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Continuing Education for Rehabilitation Professionals

Danger Detection, Transmission and Implications for Care

Lecture Name

Danger Detection, Transmission and Implications for Care     $44.93

This lecture is part of the following course:
Nociception and Pain


This overview of nociception and pain presents current concepts in how the body senses injury or potential injury and transmits news of that event to the spinal cord. It also presents a new way of understanding how the spinal cord processes incoming information, as well as how injury, inflammation, prior events and brain responses adjust the danger detection apparatus and transmission of the danger message to the brain.

Continuing education credits

  • This course is acceptable for credit in most states for PTs and PTAs. To see the full list of courses approved for continuing education in your state, visit our courses page and filter for "Physical Therapist" or "Physical Therapist Assistant" and your state of licensure.
  • AOTA: This program is offered for 0.15 CEUs, Intermediate Level, Domain of OT: Client Factors.

    EDUCATA is an approved provider of continuing education courses by the American Occupational Therapy Association (AOTA). The assignment of AOTA CEUs does not imply endorsement of specific course content, products, or clinical procedures by AOTA or indicate AOTA approval of a certification or other professional recognition.

  • NBCOT: 1.875 PDU (Course includes assessment component.)

Note: Post-test must be passed with a score of 80% or more in order to receive certificate of completion.

Contact Hours: 1.50


Difficulty: Intermediate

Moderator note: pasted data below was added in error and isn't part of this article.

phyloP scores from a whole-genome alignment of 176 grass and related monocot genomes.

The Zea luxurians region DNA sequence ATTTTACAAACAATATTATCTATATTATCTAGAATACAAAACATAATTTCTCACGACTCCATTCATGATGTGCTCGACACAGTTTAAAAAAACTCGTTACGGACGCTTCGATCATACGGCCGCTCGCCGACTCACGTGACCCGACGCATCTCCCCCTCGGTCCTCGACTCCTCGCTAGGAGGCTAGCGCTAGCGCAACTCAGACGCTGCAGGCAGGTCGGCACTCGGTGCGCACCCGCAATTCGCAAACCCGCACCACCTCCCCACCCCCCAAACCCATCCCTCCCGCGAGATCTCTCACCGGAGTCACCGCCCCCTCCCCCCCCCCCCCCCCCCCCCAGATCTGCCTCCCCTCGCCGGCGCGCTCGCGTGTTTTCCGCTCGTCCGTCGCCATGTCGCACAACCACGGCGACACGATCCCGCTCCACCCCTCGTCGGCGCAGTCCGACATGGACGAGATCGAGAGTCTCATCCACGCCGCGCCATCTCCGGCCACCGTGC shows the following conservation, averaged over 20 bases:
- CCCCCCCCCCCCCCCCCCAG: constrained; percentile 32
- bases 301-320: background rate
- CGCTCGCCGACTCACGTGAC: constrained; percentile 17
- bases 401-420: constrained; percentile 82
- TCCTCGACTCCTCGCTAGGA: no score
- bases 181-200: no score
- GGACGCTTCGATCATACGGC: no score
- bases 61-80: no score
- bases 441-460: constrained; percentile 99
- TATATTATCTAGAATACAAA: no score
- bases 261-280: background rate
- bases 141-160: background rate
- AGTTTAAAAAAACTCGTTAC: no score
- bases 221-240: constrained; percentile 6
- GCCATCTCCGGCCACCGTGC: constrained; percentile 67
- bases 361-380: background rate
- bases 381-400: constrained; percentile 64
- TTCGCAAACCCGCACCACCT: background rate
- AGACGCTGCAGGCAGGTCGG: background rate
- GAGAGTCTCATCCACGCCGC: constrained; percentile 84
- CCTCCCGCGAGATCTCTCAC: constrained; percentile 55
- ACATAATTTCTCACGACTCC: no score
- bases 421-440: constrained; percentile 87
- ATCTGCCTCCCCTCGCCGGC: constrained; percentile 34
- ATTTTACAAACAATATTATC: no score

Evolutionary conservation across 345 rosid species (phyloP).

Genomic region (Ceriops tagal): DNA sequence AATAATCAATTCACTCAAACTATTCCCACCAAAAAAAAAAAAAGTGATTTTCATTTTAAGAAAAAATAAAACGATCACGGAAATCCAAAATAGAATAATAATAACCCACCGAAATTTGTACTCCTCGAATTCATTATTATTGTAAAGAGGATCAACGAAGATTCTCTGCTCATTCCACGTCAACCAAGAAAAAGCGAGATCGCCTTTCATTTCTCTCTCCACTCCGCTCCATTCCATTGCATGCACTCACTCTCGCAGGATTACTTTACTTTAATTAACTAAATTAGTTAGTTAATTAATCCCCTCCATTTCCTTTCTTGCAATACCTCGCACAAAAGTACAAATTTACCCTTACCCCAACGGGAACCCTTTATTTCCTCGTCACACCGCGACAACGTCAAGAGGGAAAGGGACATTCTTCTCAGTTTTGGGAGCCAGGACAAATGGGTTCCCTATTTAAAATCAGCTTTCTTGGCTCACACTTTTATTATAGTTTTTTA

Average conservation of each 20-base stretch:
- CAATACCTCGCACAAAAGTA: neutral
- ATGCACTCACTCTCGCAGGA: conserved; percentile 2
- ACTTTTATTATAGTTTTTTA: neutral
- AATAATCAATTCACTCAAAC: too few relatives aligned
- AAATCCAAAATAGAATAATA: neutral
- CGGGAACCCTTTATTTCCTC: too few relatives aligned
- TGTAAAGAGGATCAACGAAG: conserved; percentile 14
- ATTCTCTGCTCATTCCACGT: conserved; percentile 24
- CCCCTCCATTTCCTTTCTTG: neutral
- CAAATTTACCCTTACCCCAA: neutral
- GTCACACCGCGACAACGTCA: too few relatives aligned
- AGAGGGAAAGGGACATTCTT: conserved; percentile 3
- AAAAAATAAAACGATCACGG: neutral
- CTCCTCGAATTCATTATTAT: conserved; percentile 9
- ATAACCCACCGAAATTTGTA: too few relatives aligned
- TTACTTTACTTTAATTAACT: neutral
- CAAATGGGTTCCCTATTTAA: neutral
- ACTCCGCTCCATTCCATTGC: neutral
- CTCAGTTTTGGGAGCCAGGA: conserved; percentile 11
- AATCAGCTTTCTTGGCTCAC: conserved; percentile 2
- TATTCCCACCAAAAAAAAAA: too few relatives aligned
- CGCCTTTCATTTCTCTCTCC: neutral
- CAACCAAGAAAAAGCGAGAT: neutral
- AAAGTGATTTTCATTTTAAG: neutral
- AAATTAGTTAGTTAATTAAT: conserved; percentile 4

Goals & Objectives:

At the completion of this lecture, the learner will be able to:

  1. Identify the specialized biological hardware that monitors and responds to changes in tissue state and environment, and explain how inflammation affects this specialized biological hardware.
  2. Define the degree of redundancy in danger detection capacity.
  3. Explain the mechanisms by which a danger message is transmitted to the brain.
  4. Delineate the effect of neuroimmune coupling on danger transmission.
  5. Understand and appreciate the implications of this material for modern rehabilitation therapy and other treatments.
  6. Apply this knowledge when assessing and managing patients with acute or persistent pain.


The professor of this course has NOT endorsed or received any compensation from the manufacturers or distributors of any of the materials discussed in this presentation.

Financial: Dr. Moseley has consulted with the following companies and groups: Pfizer; worker’s compensation boards in Australia, New Zealand, and North America; Kaiser Permanente, Agile Physiotherapy and Results Physiotherapy in the United States; the NOIgroup in Australasia; the International Olympic Committee; and the Port Adelaide Football Club. He receives royalties for the following publications: Explain Pain (now in 2nd edition) and its translations; The Explain Pain Handbook: Protectometer and its translations; Explain Pain Supercharged; Painful Yarns: Metaphors and Stories to Help Understand the Biology of Pain; and Graded Motor Imagery Handbook. Dr. Moseley has received grant support from the National Health & Medical Research Council of Australia. He also receives compensation from EDUCATA as the professor of this course.

Nonfinancial: Dr. Moseley is the leader of the Body in Mind Research Group, a research group that investigates the role of the brain and mind in chronic pain. He is the Chair of the PainAdelaide Stakeholders' Consortium, and he leads Pain Revolution, a pain awareness, education and outreach project.

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